Isaac signed the copper plate for frontispiece, showing a conversation between the nurse, who is holding a baby,  and her big sister, stockings sagging.  Her dolly has been thrown face down on the floor.  The text is divided into twenty-six storylets in words of one to five letters, then one to four syllables.  At the end of every one is an initial assigning authorship: “A” for “Ann” or “J” for “Jane.”  Each of the young women contributed thirteen passages.  Ann penned “The Bee,” “The Cut,” “Getting Up,” “The Cat,” “The Poor Old Man and the Cakes,” “Learning to Read,” “The Dark,” “The Bird’s Nest,” “The Babe,” “The Kites,” “Disappointments,” “The Church Yard,” and “The Two Sixpences, That at Last Made One Schilling.”  Belonging to Jane are  “The Gay Book,” “The Careful Ant,” “The Idle Fly,” “The Frog,” “Old Dobbin,” “The Blind Man,” “The Two Games,” “The Birth-Day,” “The Rabbit,” “The Evening Play,” “The New House,” “The New Dresses,” and “The Old Mariner.”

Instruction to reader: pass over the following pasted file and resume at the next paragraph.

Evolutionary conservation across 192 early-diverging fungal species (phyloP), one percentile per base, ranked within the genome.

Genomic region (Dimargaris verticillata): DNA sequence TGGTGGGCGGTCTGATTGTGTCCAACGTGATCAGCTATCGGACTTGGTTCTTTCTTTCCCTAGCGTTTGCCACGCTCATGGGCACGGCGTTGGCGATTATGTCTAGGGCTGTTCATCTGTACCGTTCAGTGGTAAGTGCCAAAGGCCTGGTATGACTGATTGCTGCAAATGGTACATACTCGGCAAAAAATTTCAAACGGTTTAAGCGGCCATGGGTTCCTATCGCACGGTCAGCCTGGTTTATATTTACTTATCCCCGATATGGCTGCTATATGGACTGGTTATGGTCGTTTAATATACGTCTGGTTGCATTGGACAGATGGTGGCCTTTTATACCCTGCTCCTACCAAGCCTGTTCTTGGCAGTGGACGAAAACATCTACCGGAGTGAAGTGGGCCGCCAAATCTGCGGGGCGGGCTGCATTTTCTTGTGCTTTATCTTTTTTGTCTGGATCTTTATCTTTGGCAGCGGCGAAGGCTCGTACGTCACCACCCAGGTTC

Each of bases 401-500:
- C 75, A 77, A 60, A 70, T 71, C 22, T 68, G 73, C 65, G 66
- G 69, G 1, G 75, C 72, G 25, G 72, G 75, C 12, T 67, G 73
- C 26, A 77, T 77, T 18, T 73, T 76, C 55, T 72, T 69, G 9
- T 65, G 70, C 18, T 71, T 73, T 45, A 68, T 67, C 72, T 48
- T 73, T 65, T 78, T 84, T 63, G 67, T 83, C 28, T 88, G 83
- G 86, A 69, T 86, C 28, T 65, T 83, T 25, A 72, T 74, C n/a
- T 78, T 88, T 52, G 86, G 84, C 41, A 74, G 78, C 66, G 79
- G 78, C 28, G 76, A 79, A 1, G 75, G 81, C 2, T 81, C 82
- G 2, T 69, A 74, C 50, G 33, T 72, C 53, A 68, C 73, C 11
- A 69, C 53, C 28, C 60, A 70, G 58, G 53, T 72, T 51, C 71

Limed Twigs was a rather dreary little book  according to bibliographer Lawrence Darton.    He thought it reflected “The Taylors’ preoccupation with the theme of child mortality and physical distintegration,” but the only storylet to which that is applicable is  “The Church Yard,” an conversation between mother and daughter about the body and the soul that arises during a  walk through the church yard.  They do see a human bone in freshly dug earth, which turns into an object lesson about death, but it is short and short on details.

“A” for “Ann” at the end of “The Poor Old Man and the Cakes.”